Having taught English for 22 years and Spanish for half of that I find this to be as he said a sentence fragment. It doesn't have any meaning.

October 21, 2015

https://www.duolingo.com/Mathias_Martin

Is cachorro used in Brasil while cão is perhaps more used in Portugal ?

October 15, 2014

https://www.duolingo.com/AharonEffe

cachorro in Portugal or at least some parts means puppy.

July 3, 2015

https://www.duolingo.com/Danmoller

Both cachorro and cão are used in Brazil interchangeably.

March 2, 2017

https://www.duolingo.com/McLizD3

I guess I am from another planet... I understood she gives her dog away which was also wrong doulingo says *she gives away her dog * and I come here and oh jeez, anyways ... It does help to understand a bit more after reading the whole thread of comments. Thanks! Have a bless day.

April 24, 2018

https://www.duolingo.com/Pieter367717

Can cachorro in Portugal also mean a hotdog? I think i saw it being used that way.

June 5, 2018

https://www.duolingo.com/Scutigera

Yes. Often quite stylized ones (not really "American" style). Notice the use of lettuce & tomato on a couple of these, and cheese on the others:

In Portugal, cão is dog (cadela for female dog), cachorro/a is puppy, and cachorrinho/a, which in Brazil means puppy, then means, little puppy in Portugal (including Asia & Africa).

When the hot dogs (cachorro quente) are cut (like the top one) the pieces are cachorinhos. :)

June 5, 2018

https://www.duolingo.com/GrannySlasher

I got marked as correct for writing "She gives her dog".

: |

I think this is Duolingo's weakest section. It simply isn't doing enough to help us get it.

July 24, 2018

https://www.duolingo.com/ThanKwee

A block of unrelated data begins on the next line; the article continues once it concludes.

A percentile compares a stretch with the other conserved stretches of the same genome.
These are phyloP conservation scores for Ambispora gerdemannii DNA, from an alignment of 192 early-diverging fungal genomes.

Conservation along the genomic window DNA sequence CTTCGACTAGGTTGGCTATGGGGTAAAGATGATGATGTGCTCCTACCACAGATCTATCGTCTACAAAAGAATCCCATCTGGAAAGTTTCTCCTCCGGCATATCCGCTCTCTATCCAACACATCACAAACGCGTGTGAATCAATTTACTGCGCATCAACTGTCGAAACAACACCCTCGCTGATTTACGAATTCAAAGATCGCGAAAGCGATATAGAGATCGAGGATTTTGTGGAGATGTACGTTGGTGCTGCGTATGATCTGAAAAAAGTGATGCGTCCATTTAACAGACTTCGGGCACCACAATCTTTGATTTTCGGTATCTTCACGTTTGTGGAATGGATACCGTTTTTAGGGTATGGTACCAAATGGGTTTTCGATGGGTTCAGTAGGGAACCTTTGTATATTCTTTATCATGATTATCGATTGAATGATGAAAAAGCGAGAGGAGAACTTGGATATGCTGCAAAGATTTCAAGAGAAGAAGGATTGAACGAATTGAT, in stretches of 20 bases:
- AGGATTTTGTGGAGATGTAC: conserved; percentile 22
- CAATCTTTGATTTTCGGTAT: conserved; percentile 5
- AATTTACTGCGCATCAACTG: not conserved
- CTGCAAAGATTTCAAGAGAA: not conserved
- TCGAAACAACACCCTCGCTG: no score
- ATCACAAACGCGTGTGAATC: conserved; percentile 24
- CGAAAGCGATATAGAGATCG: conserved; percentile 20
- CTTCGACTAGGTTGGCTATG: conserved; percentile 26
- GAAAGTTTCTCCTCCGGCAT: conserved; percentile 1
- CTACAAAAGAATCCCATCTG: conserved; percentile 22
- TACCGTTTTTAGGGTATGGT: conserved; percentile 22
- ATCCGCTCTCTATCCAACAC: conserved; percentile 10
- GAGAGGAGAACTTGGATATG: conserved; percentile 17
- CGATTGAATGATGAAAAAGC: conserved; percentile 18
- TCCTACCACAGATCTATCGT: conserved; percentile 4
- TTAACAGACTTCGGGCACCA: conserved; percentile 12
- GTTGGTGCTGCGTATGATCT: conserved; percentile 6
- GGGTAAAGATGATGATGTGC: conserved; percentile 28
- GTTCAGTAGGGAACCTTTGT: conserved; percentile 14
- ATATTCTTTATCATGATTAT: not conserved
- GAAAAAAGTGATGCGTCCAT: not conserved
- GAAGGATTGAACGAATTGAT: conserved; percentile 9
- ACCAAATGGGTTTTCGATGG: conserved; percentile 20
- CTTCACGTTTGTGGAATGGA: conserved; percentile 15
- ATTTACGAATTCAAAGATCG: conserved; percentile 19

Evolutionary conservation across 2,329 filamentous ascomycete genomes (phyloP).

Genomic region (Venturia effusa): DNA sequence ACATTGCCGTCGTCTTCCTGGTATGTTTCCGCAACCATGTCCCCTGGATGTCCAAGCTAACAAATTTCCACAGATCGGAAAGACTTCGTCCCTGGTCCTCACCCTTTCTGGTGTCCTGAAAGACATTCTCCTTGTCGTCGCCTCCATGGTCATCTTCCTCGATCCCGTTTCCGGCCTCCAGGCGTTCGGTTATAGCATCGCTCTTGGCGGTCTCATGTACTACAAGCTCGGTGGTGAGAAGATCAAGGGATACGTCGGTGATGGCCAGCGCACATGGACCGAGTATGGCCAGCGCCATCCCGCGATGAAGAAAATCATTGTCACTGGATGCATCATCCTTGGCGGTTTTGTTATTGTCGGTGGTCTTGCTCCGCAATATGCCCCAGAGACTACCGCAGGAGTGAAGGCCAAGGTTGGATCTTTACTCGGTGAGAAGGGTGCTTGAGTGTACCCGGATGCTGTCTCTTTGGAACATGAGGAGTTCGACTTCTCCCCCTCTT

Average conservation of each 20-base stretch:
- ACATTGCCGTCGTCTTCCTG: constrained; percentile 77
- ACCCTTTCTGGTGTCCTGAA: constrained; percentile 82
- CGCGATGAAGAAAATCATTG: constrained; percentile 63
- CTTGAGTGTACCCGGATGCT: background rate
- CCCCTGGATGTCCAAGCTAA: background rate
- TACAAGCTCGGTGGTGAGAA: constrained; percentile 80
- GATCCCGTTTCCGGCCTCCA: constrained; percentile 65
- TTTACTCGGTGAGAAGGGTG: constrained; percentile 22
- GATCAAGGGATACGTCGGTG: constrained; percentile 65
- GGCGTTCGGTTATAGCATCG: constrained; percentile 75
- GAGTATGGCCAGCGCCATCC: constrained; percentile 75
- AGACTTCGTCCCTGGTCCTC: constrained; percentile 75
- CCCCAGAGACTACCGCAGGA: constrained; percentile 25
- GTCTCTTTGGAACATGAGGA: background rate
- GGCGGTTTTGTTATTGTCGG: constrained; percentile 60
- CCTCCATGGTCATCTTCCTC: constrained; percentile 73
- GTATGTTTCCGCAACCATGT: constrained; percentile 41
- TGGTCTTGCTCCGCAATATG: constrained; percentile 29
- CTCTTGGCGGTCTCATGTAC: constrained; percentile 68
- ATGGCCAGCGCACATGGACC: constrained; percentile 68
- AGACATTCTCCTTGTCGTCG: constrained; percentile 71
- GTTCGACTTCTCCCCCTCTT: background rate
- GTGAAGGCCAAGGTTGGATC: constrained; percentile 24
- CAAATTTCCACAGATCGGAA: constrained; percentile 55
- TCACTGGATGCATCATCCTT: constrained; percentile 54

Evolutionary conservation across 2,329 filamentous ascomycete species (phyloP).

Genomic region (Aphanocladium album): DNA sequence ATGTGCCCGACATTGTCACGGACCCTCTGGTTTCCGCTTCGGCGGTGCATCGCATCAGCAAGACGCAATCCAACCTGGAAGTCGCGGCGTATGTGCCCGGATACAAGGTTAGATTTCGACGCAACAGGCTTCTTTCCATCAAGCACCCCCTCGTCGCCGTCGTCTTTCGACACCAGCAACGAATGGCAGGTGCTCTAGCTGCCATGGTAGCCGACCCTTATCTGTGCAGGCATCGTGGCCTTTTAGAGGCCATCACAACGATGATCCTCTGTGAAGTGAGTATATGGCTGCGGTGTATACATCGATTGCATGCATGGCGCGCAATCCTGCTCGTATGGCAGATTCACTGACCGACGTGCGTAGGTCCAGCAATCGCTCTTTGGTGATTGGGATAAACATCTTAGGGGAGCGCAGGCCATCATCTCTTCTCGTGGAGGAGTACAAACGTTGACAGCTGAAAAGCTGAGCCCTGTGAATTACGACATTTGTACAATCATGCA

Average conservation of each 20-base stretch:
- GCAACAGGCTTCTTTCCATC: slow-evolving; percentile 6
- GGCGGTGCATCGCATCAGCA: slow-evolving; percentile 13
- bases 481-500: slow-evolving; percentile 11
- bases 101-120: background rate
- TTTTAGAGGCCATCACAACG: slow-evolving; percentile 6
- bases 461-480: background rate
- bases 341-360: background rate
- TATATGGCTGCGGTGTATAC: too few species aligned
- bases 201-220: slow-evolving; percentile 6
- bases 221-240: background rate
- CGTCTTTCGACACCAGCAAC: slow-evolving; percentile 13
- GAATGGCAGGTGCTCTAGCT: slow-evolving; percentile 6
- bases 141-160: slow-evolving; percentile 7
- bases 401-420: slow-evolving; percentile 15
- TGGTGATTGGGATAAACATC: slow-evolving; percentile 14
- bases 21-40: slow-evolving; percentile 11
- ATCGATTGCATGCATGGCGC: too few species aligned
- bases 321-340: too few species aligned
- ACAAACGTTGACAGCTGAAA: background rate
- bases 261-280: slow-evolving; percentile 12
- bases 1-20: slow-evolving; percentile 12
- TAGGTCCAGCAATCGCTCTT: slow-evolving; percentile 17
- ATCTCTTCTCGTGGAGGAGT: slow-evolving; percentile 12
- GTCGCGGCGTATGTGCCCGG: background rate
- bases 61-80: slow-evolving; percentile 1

If you didn't think that was correct, why did you write that? hmm

What if someone asked the question "What does she give to the girl?" The answer could be "She gives her dog". Or perhaps she gives your dog! That wouldn't be cool, I know, but it could happen.

Anyway, because so many people complained, some of the contributors changed it to "She gives her dog away OR She gives away her dog ". After that, others complained "Why can't you just say 'she gives her dog' " ?

It's a never-ending process of trying to please everyone, taking into account people from different countries, different regions and different cultures. Exhausting, in the end

August 12, 2018

https://www.duolingo.com/Sally386728

I don’t think of these questions and answers as anyone needing to be pleased. Duo is here for those wanting to learn.

The example which you gave for “She gives her dog,” is stilted, something more likely found in a young child’s primer, rather than in communication between two adults.

Of course, there is the issue of different nationalities, cultures, age of learner, schooling/knowledge background of the Duo learner which factors in, but it should not be that difficult to accommodate the differences...or simply state that Duo mainly deals with English from... USA, UK, AU, NZ. etc.

From my understanding, it’s all done by a ‘crew’ of (a handful?) of people volunteering their time. That means it’s something done by free will, and that, hopefully, each person donates whatever they are able, whenever they are able, so that it should not be an exhausting process—for anyone.

This is supposed to be a forum of sorts, where those so inclined impart information; I just don’t see how that is trying to please people with different viewpoints. Whatever the current accepted (and taught) form is—be it in English, Portuguese (or whatever language), then that should be the consensus...not an ever-ending questioning-of-the-basics.

May 20, 2019